In this eighth volume of his Cursus Theologicus, Poinsot takes up commentary on the Tertia Pars of Aquinas’ Summa Theologiae, discussing the many nuances which follow upon the Incarnation.


In this, the final substantive volume of the Cursus Theologicus, Poinsot completes his consideration of the Tertia Pars of Aquinas’ Summa Theologiae, with treatises concerning the sacraments in general, the sacrifice of the mass, the Eucharist, and of penance.


This volume contains an invaluable set of indices to all ten tomes, including all citations of Sacred Scripture sorted by book, and a general, analytic index sorted alphabetically.

Sample Views

Video: https://twitter.com/LyceumInstitute/status/1672792840538054656/video/1

Semiotics: The Tractatus de Signis of John Poinsot

What is a sign? It is a deceptively difficult question—deceptive because we think we know when we have never bothered truly to ask the question. We believe that we see and hear signs everywhere: guiding our use of streets, telling us where to exit, the location of the bathroom, what dangers might lie ahead, and so on. But in truth, though we experience signification in these instances, the things we identify as the “signs”—the on the street corner, the glowing plastic “EXIT” over a fire door, the nondescript white silhouette of a representatively feminine shape over one door, the print of a large clawed mammal in soft dirt—are only a part of the signs that we experience. The truth hides in a reality far more complex and far more interesting. Discovery and understanding of this hidden reality impacts our understanding of the whole universe, and of ourselves not least of all.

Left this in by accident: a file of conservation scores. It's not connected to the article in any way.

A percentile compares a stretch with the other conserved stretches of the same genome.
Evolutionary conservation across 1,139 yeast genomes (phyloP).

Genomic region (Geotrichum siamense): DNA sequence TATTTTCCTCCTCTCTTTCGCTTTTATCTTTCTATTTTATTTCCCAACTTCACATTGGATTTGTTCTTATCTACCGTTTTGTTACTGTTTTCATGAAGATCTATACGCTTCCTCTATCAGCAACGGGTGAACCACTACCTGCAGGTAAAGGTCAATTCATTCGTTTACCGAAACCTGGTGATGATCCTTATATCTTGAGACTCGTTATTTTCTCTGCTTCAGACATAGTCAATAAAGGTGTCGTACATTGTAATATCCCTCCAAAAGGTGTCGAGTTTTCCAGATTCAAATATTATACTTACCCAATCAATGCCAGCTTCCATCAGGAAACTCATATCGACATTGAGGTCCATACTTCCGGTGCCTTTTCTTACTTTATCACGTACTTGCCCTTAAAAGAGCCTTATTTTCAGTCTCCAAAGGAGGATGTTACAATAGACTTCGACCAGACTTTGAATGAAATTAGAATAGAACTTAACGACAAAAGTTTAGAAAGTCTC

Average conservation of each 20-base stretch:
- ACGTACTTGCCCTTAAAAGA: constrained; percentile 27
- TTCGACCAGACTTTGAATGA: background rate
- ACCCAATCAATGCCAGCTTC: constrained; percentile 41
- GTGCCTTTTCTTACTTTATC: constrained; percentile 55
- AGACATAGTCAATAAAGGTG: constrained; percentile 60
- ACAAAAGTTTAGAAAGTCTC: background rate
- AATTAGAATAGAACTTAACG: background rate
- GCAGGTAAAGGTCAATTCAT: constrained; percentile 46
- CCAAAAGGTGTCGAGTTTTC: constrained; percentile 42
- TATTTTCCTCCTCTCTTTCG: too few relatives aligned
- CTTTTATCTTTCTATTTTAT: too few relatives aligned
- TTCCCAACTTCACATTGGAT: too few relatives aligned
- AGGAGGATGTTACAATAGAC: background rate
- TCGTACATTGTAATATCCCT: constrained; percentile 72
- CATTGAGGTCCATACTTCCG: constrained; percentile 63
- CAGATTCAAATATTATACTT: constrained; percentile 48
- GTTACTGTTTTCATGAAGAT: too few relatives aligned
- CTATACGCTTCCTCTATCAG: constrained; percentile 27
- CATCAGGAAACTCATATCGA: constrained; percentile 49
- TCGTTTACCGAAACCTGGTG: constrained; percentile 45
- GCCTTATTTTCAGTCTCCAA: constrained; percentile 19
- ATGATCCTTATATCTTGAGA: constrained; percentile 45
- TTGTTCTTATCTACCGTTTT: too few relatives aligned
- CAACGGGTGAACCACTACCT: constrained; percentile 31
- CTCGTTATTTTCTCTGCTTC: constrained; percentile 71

We name this a seminar in “semiotics”, and so one might expect that it concerns thinkers and issues raised no earlier than the late 19th or early 20th centuries, at which time Charles Sanders Peirce (10 September 1839—1914 April 19) retrieved the term from its neglected proposal in John Locke’s Essay Concerning Human Understanding. But—while certainly we will be concerned with many of the issues that preoccupied Peirce and his successors—we find their genesis not in the twilight of modernity, but the twilight instead of the Latin Age. For Peirce was inspired in much of his thinking by the Conimbricenses, a 16th-17th century semi-anonymous group of Jesuit scholars who wrote extensively and profoundly on signs. These same Conimbricenses were, moreover, the teachers of João Poinsot, variously known also as Juan de S. Thoma, Joannes a Sancto Thoma, John of St. Thomas, or, in our usage here, John Poinsot (9 July 1589—1644 June 15).

Poinsot, who took the religious name Joannes a Sancto Thoma upon entering the Dominican Order in 1610 to signify his fidelity to the great saint’s thought, died just six years before René Descartes (31 March 1596–1650 February 11) and yet, despite a much greater profundity of thought and insight, has remained relatively unknown (at least when compared to his French counterpart). Indeed, where Descartes began in earnest the Modern Age of philosophy, with its characteristic Way of Ideas, Poinsot brought to a close the Latin Age. Their relative fame and obscurity to history follow from complex causes. One of these, no doubt, is that while Descartes wrote short and accessible texts, Poinsot crafted both a Cursus Philosophicus and an (incomplete) Cursus Theologicus—each many thousands of pages.